- Replace dryer hose – Measure before you do this. Ours was full of holes and likely full of lint. We bought an 8′ replacement, which doesn’t have an inch to spare. We’ll likely need another once I install the utility sink because I’ll need to shuffle the machines over a bit. No, we didn’t measure.
- Install new dishwasher wheel – Ours was missing two. We only thought it was missing one. Amazon has these. Search for your brand and match up the picture. You’ll pay about $5 shipped unless you have something fancy or buy a complete set. I ordered another.
- Install shower head – The one that came with the house is very nice and also brand new, but it is too low for me. I installed our old one, which angles upward. Unfortunately, it’s now about 8 years old and leaking. The washers look good so it may simply be time to replace it. I’m pretty sure the one that came with the house is also not low-flow, which was contributing to our hot water issue that I’ll mention later.
- Install Nest – The house had a pretty good programmable thermostat, but… Nest. Thermostats are so easy, and the Nest is even easier than most. Cut the power, take a picture of the old wiring (just in case you fail or the new thermostat isn’t compatible with your system and/or your wires are colored incorrectly), pop off the old, measure your mounting holes, mount, plug in wires, and do what it says. Usually it’ll say you’re money. Ours said our yellow wire had no power. Uhhh. Quick search of Nest’s site tells me that the yellow wire is for cooling. We don’t have cooling. Can I just tell it to ignore this? No. I pop the wire off and tuck it away. Done. Our Nest seems to have seized up a bit in transit and storage, but the company is great and while it doesn’t greatly affect our use of it, they’re going to send a replacement.
- Stop up hole at back door – We have a mouse-sized hole right under our back door. With the most mild climate in all of the US (~25 degree swing between winter and summer averages), sealing doors and windows isn’t a great concern. But a hole at ground level? Animals. I like ‘em, but not that much. My long-term solution will be some caulk or a piece of wood. My short-term solution was a balled up bit of packing cellophane. Don’t judge.
And I also work full-time…
My to-do list is shrinking, which is awesome. There’s still plenty to do, but the low hanging fruit has mostly been picked and the house is feeling much more comfortable for it.
Up next, we have our chimneys being repaired. This is being paid for by the seller via closing costs, but we opted to have a fancy cable-operated cap/damper installed since the house doesn’t have any sort of protection at the top already so there will be a few bucks out of our pockets. Our main chimney will be heavily repaired and our vent chimney will be removed from the roof up and replaced with a small pipe. We’re planning to do something creative with the removed bricks… Fire pit?
And then our roof needs to be replaced. Again, paid for by the seller as part of closing. We just need to get around to scheduling it and picking some shingles.
As far as work for us to do, I have a leaking washer to diagnose and repair (much more difficult than a dryer… maybe just replace?), install the utility sink when it arrives, install and repair some GFCI outlets, repair some regular outlets and switches, continue unpacking, and finally clean. Getting rid of all our boxes and materials will be a fun little mission too.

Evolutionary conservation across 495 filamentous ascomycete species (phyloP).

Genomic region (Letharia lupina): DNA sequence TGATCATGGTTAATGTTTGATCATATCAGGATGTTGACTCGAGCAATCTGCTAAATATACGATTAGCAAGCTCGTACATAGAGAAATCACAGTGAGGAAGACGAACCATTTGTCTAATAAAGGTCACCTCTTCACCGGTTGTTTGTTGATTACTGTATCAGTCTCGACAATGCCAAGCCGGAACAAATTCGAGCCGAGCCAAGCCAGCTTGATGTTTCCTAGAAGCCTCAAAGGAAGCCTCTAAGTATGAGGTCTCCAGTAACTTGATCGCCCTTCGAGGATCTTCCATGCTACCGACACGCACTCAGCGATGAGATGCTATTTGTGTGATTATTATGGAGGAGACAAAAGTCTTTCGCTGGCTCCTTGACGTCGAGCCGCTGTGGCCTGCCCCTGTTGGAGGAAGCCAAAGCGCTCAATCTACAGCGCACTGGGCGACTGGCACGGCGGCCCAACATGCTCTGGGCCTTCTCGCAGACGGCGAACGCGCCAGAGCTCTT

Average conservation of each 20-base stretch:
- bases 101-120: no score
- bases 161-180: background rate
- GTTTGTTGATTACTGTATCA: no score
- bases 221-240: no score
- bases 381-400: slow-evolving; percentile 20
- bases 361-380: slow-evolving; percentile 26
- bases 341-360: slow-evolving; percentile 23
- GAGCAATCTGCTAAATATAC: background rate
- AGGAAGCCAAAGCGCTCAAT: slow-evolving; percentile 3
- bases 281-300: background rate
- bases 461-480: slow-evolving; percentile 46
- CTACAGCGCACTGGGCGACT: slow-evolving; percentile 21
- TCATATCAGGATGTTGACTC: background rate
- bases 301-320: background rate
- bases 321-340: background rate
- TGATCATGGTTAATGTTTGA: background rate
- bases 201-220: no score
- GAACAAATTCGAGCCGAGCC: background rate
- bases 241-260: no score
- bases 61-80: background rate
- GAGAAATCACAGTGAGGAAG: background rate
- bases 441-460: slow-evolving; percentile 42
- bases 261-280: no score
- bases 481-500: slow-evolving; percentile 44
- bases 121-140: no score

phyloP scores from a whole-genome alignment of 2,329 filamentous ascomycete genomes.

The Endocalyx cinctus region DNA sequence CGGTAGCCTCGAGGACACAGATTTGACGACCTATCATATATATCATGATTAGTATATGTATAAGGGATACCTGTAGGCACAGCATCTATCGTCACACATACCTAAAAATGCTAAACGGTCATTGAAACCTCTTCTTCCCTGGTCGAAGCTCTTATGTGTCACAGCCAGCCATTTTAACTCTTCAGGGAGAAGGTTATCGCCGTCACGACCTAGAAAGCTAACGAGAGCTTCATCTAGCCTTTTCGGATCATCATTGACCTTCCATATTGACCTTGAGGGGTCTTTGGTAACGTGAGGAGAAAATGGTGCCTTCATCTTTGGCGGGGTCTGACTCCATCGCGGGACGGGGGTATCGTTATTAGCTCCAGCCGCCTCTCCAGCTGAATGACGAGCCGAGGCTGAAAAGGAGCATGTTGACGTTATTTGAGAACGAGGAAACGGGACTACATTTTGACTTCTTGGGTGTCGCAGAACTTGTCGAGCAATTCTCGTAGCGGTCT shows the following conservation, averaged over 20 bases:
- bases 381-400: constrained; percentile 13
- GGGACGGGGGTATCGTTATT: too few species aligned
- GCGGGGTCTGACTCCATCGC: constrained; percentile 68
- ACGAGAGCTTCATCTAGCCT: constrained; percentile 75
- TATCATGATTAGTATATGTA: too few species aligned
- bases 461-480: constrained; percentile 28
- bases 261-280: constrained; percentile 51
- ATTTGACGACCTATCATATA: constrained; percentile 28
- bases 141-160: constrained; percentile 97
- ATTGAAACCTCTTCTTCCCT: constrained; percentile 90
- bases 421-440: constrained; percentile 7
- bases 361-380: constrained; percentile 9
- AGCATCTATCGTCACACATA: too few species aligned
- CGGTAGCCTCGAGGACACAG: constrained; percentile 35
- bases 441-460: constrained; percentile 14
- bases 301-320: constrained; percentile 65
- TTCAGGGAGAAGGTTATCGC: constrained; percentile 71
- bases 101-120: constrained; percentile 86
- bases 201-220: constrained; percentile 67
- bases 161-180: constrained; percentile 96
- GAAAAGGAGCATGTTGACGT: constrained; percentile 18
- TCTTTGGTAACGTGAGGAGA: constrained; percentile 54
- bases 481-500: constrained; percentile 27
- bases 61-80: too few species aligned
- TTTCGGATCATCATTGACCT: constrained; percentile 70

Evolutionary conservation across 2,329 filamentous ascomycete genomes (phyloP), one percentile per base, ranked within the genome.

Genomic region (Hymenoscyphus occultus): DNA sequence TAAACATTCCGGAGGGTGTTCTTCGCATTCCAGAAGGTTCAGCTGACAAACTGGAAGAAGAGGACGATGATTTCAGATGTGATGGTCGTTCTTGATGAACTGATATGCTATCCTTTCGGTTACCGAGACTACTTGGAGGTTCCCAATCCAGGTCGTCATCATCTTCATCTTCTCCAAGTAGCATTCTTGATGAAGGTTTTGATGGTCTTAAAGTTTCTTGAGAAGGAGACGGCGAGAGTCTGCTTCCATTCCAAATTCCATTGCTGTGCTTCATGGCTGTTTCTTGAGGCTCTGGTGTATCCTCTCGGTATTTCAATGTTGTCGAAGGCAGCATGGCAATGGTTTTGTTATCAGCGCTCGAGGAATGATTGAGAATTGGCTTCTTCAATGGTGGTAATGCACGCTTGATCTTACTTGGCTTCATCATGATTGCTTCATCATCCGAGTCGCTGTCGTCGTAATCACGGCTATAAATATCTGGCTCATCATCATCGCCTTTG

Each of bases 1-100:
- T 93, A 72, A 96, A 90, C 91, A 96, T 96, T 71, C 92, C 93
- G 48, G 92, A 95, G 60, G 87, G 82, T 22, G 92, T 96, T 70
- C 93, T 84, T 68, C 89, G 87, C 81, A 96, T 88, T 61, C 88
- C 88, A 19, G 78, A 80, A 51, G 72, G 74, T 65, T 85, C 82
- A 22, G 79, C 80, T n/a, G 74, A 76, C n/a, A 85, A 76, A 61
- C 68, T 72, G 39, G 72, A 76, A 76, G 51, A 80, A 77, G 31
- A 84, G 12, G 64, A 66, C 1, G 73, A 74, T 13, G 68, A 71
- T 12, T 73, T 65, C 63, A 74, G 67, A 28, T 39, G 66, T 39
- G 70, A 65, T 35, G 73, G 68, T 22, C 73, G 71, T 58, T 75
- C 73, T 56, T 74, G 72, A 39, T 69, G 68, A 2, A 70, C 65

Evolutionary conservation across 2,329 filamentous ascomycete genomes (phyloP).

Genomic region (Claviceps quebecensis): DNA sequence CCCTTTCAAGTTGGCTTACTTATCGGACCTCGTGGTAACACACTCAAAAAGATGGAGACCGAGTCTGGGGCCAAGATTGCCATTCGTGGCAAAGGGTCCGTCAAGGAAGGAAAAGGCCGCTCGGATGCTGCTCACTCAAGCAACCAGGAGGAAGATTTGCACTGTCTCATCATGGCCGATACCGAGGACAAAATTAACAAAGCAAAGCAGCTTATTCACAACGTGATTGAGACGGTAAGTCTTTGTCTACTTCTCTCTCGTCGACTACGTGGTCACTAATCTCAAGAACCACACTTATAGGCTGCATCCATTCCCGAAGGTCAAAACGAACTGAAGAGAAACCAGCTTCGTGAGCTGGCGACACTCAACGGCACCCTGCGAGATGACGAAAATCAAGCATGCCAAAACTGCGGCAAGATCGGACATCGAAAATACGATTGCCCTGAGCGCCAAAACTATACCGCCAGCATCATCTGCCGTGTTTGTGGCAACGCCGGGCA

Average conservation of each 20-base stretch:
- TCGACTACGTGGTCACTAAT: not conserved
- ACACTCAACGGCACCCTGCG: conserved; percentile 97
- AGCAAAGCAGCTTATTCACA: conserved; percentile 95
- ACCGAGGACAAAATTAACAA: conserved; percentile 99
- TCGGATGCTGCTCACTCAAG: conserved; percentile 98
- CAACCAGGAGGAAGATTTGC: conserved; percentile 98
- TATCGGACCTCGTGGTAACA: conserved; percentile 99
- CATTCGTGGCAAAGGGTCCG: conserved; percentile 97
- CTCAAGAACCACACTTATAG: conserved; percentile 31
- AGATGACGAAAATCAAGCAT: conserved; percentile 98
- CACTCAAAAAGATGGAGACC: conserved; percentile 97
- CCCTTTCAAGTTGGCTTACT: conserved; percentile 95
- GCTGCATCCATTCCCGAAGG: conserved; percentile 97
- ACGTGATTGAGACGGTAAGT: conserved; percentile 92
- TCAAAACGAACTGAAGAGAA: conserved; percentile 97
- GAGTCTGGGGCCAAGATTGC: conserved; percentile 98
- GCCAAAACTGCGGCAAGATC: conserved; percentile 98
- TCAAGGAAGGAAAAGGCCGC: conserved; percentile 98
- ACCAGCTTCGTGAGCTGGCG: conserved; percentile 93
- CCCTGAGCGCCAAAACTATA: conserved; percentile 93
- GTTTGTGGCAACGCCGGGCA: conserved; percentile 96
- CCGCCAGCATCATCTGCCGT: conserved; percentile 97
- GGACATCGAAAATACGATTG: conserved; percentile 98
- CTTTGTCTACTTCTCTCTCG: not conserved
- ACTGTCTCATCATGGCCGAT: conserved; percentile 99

Long term, we don’t have much hot water despite having a relatively new water heater (only 40 gallons, but we’re definitely not getting that out of it since it is maxed on temp and we can’t get two showers back to back), the water line coming into our house is very restricted by corrosion so we’ll need to replace that and might as well schedule redoing all of our clean plumbing with flexible lines at the same time, and last but not least, the home’s electrical is rather dated so we’d like to do a full replacement of that eventually too.
In response to “How do you know how to do that stuff?” Google. There is answer for everything out there. Many of them come with videos. Supply a part or model number and explain your issue, and you’ll find an answer nine times out of ten. With a nice set of tools (not Chinese, store-brand, or off-brand) and some patience, anyone can save themselves a ton of money and fix nearly anything they own; homes, computers, cars, bicycles, etc. Very few repairs I’ve encountered require a learned skill or special tool. Sure, you can likely get them done 3x faster with proper experience, but that’s for you to decide… Do you feel like a challenge? Is the item you’re going to work on even worth your time? Is it worth someone else’s time? With practice, the bar of what you can do and how fast is constantly improved, your wallet is made heavier, and your wife will give you more thanks.
Yes, I realized I have been all “man,” and “husband” in this post. This is my blog, I’m a man, and my experience is that most of the above is stuff that men do. SEXISM! No, just an observation. Women can be handy and I think it is awesome and sexy when they are. Heather is eager to watch me get my hands dirty in order to learn and isn’t afraid to get hers nasty too, but… I’ve digressed like I like to do so back to the subject at hand.
We’re loving the house and the neighborhood. It is really starting to feel like home. We’ve met a few neighbors so far and they’re all incredibly friendly, and one even came over and helped us carry a heavy load! You don’t see that in NoVA! The little things are slowing down and we’ve been able to start to get back to living after only a week. I can’t wait for more of it all.
WARNING: Only attempt this with a laptop that has an SSD. If you do not know what SSD means or need to check a manufacturer’s website to find if you have one, read no further.